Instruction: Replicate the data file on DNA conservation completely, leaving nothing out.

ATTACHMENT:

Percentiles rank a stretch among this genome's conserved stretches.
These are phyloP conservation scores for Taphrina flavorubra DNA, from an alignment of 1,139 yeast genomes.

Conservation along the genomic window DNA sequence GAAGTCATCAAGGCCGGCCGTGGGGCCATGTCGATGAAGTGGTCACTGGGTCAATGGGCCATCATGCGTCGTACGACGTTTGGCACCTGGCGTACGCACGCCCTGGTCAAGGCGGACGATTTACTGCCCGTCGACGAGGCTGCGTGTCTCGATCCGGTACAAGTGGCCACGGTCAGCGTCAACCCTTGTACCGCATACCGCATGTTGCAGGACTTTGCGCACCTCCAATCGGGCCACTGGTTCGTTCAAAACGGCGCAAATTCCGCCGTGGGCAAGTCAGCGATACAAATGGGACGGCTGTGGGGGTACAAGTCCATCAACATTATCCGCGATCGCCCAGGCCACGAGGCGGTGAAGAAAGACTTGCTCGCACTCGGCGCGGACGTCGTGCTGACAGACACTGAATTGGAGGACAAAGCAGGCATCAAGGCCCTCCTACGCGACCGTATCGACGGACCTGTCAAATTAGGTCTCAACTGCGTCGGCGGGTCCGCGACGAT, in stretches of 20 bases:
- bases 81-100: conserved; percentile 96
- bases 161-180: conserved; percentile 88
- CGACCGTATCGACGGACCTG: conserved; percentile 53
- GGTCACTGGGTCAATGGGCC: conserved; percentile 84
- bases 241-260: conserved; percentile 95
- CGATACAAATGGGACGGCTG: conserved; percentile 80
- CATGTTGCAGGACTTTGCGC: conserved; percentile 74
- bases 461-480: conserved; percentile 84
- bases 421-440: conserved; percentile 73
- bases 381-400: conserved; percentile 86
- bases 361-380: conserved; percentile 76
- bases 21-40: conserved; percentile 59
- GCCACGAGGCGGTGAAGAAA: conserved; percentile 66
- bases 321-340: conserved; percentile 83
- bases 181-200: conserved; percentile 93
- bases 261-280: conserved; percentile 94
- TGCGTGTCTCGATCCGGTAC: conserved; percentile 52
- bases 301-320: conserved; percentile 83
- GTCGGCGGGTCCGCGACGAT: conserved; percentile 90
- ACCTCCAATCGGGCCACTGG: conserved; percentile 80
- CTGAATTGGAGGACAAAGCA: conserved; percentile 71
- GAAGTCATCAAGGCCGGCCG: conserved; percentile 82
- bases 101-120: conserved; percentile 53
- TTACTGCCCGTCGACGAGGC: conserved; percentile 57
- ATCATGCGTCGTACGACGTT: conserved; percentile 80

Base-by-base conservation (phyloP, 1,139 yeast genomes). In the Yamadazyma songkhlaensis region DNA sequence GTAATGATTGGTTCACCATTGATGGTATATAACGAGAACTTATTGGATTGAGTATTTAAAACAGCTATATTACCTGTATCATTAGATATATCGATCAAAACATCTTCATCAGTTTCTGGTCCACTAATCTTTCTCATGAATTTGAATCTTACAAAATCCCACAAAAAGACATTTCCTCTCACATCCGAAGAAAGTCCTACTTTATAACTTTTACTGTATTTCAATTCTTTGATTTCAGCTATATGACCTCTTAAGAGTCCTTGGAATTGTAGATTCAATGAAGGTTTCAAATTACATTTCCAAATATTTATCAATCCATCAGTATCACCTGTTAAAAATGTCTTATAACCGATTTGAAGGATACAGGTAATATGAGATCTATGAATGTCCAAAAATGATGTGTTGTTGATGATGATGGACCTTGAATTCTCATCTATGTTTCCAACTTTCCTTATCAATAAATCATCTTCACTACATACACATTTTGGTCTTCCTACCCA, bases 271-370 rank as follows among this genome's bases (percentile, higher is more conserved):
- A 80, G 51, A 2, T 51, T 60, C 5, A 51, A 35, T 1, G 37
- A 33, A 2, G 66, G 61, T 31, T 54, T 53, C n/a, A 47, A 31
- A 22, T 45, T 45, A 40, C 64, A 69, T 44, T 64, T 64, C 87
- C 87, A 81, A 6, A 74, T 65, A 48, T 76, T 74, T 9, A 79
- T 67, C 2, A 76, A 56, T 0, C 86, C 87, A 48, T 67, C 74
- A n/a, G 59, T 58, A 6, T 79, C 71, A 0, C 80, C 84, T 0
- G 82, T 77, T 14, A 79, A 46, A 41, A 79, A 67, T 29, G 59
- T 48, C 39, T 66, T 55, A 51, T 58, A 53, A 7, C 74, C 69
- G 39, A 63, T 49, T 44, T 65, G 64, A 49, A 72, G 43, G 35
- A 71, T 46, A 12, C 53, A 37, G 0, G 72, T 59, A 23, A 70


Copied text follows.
Percentiles rank a stretch among this genome's conserved stretches.
These are phyloP conservation scores for Taphrina flavorubra DNA, from an alignment of 1,139 yeast genomes.

Conservation along the genomic window DNA sequence GAAGTCATCAAGGCCGGCCGTGGGGCCATGTCGATGAAGTGGTCACTGGGTCAATGGGCCATCATGCGTCGTACGACGTTTGGCACCTGGCGTACGCACGCCCTGGTCAAGGCGGACGATTTACTGCCCGTCGACGAGGCTGCGTGTCTCGATCCGGTACAAGTGGCCACGGTCAGCGTCAACCCTTGTACCGCATACCGCATGTTGCAGGACTTTGCGCACCTCCAATCGGGCCACTGGTTCGTTCAAAACGGCGCAAATTCCGCCGTGGGCAAGTCAGCGATACAAATGGGACGGCTGTGGGGGTACAAGTCCATCAACATTATCCGCGATCGCCCAGGCCACGAGGCGGTGAAGAAAGACTTGCTCGCACTCGGCGCGGACGTCGTGCTGACAGACACTGAATTGGAGGACAAAGCAGGCATCAAGGCCCTCCTACGCGACCGTATCGACGGACCTGTCAAATTAGGTCTCAACTGCGTCGGCGGGTCCGCGACGAT, in stretches of 20 bases:
- bases 81-100: conserved; percentile 96
- bases 161-180: conserved; percentile 88
- CGACCGTATCGACGGACCTG: conserved; percentile 53
- GGTCACTGGGTCAATGGGCC: conserved; percentile 84
- bases 241-260: conserved; percentile 95
- CGATACAAATGGGACGGCTG: conserved; percentile 80
- CATGTTGCAGGACTTTGCGC: conserved; percentile 74
- bases 461-480: conserved; percentile 84
- bases 421-440: conserved; percentile 73
- bases 381-400: conserved; percentile 86
- bases 361-380: conserved; percentile 76
- bases 21-40: conserved; percentile 59
- GCCACGAGGCGGTGAAGAAA: conserved; percentile 66
- bases 321-340: conserved; percentile 83
- bases 181-200: conserved; percentile 93
- bases 261-280: conserved; percentile 94
- TGCGTGTCTCGATCCGGTAC: conserved; percentile 52
- bases 301-320: conserved; percentile 83
- GTCGGCGGGTCCGCGACGAT: conserved; percentile 90
- ACCTCCAATCGGGCCACTGG: conserved; percentile 80
- CTGAATTGGAGGACAAAGCA: conserved; percentile 71
- GAAGTCATCAAGGCCGGCCG: conserved; percentile 82
- bases 101-120: conserved; percentile 53
- TTACTGCCCGTCGACGAGGC: conserved; percentile 57
- ATCATGCGTCGTACGACGTT: conserved; percentile 80

Base-by-base conservation (phyloP, 1,139 yeast genomes). In the Yamadazyma songkhlaensis region DNA sequence GTAATGATTGGTTCACCATTGATGGTATATAACGAGAACTTATTGGATTGAGTATTTAAAACAGCTATATTACCTGTATCATTAGATATATCGATCAAAACATCTTCATCAGTTTCTGGTCCACTAATCTTTCTCATGAATTTGAATCTTACAAAATCCCACAAAAAGACATTTCCTCTCACATCCGAAGAAAGTCCTACTTTATAACTTTTACTGTATTTCAATTCTTTGATTTCAGCTATATGACCTCTTAAGAGTCCTTGGAATTGTAGATTCAATGAAGGTTTCAAATTACATTTCCAAATATTTATCAATCCATCAGTATCACCTGTTAAAAATGTCTTATAACCGATTTGAAGGATACAGGTAATATGAGATCTATGAATGTCCAAAAATGATGTGTTGTTGATGATGATGGACCTTGAATTCTCATCTATGTTTCCAACTTTCCTTATCAATAAATCATCTTCACTACATACACATTTTGGTCTTCCTACCCA, bases 271-370 rank as follows among this genome's bases (percentile, higher is more conserved):
- A 80, G 51, A 2, T 51, T 60, C 5, A 51, A 35, T 1, G 37
- A 33, A 2, G 66, G 61, T 31, T 54, T 53, C n/a, A 47, A 31
- A 22, T 45, T 45, A 40, C 64, A 69, T 44, T 64, T 64, C 87
- C 87, A 81, A 6, A 74, T 65, A 48, T 76, T 74, T 9, A 79
- T 67, C 2, A 76, A 56, T 0, C 86, C 87, A 48, T 67, C 74
- A n/a, G 59, T 58, A 6, T 79, C 71, A 0, C 80, C 84, T 0
- G 82, T 77, T 14, A 79, A 46, A 41, A 79, A 67, T 29, G 59
- T 48, C 39, T 66, T 55, A 51, T 58, A 53, A 7, C 74, C 69
- G 39, A 63, T 49, T 44, T 65, G 64, A 49, A 72, G 43, G 35
- A 71, T 46, A 12, C 53, A 37, G 0, G 72, T 59, A 23, A 70